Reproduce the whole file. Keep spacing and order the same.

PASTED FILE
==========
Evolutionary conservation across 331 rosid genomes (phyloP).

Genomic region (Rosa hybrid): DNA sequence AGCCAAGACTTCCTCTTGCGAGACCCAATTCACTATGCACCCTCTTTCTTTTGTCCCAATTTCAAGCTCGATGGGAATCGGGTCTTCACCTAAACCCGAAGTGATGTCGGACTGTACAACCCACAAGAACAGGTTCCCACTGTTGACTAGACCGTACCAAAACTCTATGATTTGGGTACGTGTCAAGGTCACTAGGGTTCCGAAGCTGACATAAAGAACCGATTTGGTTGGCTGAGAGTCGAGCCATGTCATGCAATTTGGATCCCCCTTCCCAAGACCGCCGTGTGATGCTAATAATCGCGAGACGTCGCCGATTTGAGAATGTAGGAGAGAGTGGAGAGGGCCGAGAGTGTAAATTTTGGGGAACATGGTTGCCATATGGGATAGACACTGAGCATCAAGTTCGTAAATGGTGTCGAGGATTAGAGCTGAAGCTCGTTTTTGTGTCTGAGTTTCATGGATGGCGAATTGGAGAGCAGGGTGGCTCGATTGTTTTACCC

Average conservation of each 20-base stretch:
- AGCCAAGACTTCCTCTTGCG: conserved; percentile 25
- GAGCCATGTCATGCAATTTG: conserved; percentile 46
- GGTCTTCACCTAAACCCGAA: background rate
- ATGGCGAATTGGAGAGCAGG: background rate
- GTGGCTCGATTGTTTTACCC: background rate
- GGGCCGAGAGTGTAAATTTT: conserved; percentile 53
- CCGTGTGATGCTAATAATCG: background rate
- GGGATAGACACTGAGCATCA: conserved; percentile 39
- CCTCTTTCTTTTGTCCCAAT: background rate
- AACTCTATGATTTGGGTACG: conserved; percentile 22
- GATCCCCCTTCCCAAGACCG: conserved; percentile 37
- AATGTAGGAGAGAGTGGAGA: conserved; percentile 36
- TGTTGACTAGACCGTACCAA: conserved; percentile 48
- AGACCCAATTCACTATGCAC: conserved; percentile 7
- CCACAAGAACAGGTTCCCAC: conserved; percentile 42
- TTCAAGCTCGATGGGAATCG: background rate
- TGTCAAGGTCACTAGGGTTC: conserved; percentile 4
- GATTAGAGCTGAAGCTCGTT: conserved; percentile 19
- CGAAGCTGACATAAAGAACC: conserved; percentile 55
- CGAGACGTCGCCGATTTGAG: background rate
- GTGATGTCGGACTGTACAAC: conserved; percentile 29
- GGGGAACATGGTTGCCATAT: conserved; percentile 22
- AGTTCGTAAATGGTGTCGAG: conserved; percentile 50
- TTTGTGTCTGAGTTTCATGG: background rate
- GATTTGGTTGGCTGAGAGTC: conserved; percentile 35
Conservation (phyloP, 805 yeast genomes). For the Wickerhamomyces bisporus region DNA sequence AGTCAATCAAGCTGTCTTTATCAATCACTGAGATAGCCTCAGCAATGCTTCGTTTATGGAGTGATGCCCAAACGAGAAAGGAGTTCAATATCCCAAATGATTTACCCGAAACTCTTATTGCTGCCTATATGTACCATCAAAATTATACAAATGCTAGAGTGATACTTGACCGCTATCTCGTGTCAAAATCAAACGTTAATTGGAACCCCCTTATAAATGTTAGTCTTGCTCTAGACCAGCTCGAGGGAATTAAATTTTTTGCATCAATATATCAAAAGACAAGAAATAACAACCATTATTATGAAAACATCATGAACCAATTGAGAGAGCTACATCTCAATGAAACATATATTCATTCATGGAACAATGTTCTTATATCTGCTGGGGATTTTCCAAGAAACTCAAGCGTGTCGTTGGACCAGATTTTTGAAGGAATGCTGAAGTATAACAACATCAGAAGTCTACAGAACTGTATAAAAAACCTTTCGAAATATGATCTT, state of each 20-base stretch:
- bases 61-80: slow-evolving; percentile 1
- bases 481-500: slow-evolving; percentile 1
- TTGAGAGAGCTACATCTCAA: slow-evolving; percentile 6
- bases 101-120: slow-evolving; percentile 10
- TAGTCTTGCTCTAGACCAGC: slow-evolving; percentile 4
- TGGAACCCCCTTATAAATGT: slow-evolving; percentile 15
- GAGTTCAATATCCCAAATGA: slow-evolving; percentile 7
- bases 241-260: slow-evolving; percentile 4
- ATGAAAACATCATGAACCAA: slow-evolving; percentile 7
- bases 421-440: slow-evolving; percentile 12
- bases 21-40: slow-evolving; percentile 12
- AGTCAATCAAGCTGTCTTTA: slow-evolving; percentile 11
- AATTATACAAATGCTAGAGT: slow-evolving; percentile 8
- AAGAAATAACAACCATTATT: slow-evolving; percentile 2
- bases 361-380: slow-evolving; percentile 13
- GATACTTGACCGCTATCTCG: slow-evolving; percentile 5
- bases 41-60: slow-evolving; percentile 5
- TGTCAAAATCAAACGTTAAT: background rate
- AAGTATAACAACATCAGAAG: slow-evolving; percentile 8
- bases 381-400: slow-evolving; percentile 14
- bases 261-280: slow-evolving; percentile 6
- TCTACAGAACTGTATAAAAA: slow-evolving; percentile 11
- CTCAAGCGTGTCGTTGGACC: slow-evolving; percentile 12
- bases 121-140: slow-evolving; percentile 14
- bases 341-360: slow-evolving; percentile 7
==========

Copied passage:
Evolutionary conservation across 331 rosid genomes (phyloP).

Genomic region (Rosa hybrid): DNA sequence AGCCAAGACTTCCTCTTGCGAGACCCAATTCACTATGCACCCTCTTTCTTTTGTCCCAATTTCAAGCTCGATGGGAATCGGGTCTTCACCTAAACCCGAAGTGATGTCGGACTGTACAACCCACAAGAACAGGTTCCCACTGTTGACTAGACCGTACCAAAACTCTATGATTTGGGTACGTGTCAAGGTCACTAGGGTTCCGAAGCTGACATAAAGAACCGATTTGGTTGGCTGAGAGTCGAGCCATGTCATGCAATTTGGATCCCCCTTCCCAAGACCGCCGTGTGATGCTAATAATCGCGAGACGTCGCCGATTTGAGAATGTAGGAGAGAGTGGAGAGGGCCGAGAGTGTAAATTTTGGGGAACATGGTTGCCATATGGGATAGACACTGAGCATCAAGTTCGTAAATGGTGTCGAGGATTAGAGCTGAAGCTCGTTTTTGTGTCTGAGTTTCATGGATGGCGAATTGGAGAGCAGGGTGGCTCGATTGTTTTACCC

Average conservation of each 20-base stretch:
- AGCCAAGACTTCCTCTTGCG: conserved; percentile 25
- GAGCCATGTCATGCAATTTG: conserved; percentile 46
- GGTCTTCACCTAAACCCGAA: background rate
- ATGGCGAATTGGAGAGCAGG: background rate
- GTGGCTCGATTGTTTTACCC: background rate
- GGGCCGAGAGTGTAAATTTT: conserved; percentile 53
- CCGTGTGATGCTAATAATCG: background rate
- GGGATAGACACTGAGCATCA: conserved; percentile 39
- CCTCTTTCTTTTGTCCCAAT: background rate
- AACTCTATGATTTGGGTACG: conserved; percentile 22
- GATCCCCCTTCCCAAGACCG: conserved; percentile 37
- AATGTAGGAGAGAGTGGAGA: conserved; percentile 36
- TGTTGACTAGACCGTACCAA: conserved; percentile 48
- AGACCCAATTCACTATGCAC: conserved; percentile 7
- CCACAAGAACAGGTTCCCAC: conserved; percentile 42
- TTCAAGCTCGATGGGAATCG: background rate
- TGTCAAGGTCACTAGGGTTC: conserved; percentile 4
- GATTAGAGCTGAAGCTCGTT: conserved; percentile 19
- CGAAGCTGACATAAAGAACC: conserved; percentile 55
- CGAGACGTCGCCGATTTGAG: background rate
- GTGATGTCGGACTGTACAAC: conserved; percentile 29
- GGGGAACATGGTTGCCATAT: conserved; percentile 22
- AGTTCGTAAATGGTGTCGAG: conserved; percentile 50
- TTTGTGTCTGAGTTTCATGG: background rate
- GATTTGGTTGGCTGAGAGTC: conserved; percentile 35
Conservation (phyloP, 805 yeast genomes). For the Wickerhamomyces bisporus region DNA sequence AGTCAATCAAGCTGTCTTTATCAATCACTGAGATAGCCTCAGCAATGCTTCGTTTATGGAGTGATGCCCAAACGAGAAAGGAGTTCAATATCCCAAATGATTTACCCGAAACTCTTATTGCTGCCTATATGTACCATCAAAATTATACAAATGCTAGAGTGATACTTGACCGCTATCTCGTGTCAAAATCAAACGTTAATTGGAACCCCCTTATAAATGTTAGTCTTGCTCTAGACCAGCTCGAGGGAATTAAATTTTTTGCATCAATATATCAAAAGACAAGAAATAACAACCATTATTATGAAAACATCATGAACCAATTGAGAGAGCTACATCTCAATGAAACATATATTCATTCATGGAACAATGTTCTTATATCTGCTGGGGATTTTCCAAGAAACTCAAGCGTGTCGTTGGACCAGATTTTTGAAGGAATGCTGAAGTATAACAACATCAGAAGTCTACAGAACTGTATAAAAAACCTTTCGAAATATGATCTT, state of each 20-base stretch:
- bases 61-80: slow-evolving; percentile 1
- bases 481-500: slow-evolving; percentile 1
- TTGAGAGAGCTACATCTCAA: slow-evolving; percentile 6
- bases 101-120: slow-evolving; percentile 10
- TAGTCTTGCTCTAGACCAGC: slow-evolving; percentile 4
- TGGAACCCCCTTATAAATGT: slow-evolving; percentile 15
- GAGTTCAATATCCCAAATGA: slow-evolving; percentile 7
- bases 241-260: slow-evolving; percentile 4
- ATGAAAACATCATGAACCAA: slow-evolving; percentile 7
- bases 421-440: slow-evolving; percentile 12
- bases 21-40: slow-evolving; percentile 12
- AGTCAATCAAGCTGTCTTTA: slow-evolving; percentile 11
- AATTATACAAATGCTAGAGT: slow-evolving; percentile 8
- AAGAAATAACAACCATTATT: slow-evolving; percentile 2
- bases 361-380: slow-evolving; percentile 13
- GATACTTGACCGCTATCTCG: slow-evolving; percentile 5
- bases 41-60: slow-evolving; percentile 5
- TGTCAAAATCAAACGTTAAT: background rate
- AAGTATAACAACATCAGAAG: slow-evolving; percentile 8
- bases 381-400: slow-evolving; percentile 14
- bases 261-280: slow-evolving; percentile 6
- TCTACAGAACTGTATAAAAA: slow-evolving; percentile 11
- CTCAAGCGTGTCGTTGGACC: slow-evolving; percentile 12
- bases 121-140: slow-evolving; percentile 14
- bases 341-360: slow-evolving; percentile 7